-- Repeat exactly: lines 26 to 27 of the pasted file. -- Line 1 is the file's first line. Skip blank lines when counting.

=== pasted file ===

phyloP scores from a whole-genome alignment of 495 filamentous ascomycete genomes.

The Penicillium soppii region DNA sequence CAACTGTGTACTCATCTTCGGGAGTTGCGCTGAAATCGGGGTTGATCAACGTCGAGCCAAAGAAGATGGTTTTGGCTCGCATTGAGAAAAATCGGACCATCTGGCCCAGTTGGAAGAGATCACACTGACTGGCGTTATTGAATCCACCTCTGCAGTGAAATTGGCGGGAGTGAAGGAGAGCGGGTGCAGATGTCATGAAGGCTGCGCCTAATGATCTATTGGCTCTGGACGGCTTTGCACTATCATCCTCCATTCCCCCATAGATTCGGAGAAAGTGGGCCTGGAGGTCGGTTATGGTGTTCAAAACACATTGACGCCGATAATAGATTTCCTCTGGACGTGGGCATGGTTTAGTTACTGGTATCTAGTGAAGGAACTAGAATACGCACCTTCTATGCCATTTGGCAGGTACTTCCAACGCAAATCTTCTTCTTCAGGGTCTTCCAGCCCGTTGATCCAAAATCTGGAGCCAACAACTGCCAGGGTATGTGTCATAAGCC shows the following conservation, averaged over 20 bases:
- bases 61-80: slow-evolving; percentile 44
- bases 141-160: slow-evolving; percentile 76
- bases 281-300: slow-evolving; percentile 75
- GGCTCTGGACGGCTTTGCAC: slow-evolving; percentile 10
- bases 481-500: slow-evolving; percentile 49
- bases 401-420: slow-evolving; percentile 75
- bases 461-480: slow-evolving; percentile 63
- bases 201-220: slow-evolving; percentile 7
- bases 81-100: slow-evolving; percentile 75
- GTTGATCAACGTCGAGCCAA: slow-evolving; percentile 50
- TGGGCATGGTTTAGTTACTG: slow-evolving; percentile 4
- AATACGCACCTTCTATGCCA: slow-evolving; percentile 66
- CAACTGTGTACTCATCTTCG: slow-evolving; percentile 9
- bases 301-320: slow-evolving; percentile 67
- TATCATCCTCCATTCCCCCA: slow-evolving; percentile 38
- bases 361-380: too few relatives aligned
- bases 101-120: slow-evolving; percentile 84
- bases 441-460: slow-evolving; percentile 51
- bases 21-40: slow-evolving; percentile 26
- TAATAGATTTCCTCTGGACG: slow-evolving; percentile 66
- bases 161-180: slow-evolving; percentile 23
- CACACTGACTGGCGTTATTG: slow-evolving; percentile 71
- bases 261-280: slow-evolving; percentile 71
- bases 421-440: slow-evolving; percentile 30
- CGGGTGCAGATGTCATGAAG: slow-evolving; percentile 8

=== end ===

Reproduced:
- bases 421-440: slow-evolving; percentile 30
- CGGGTGCAGATGTCATGAAG: slow-evolving; percentile 8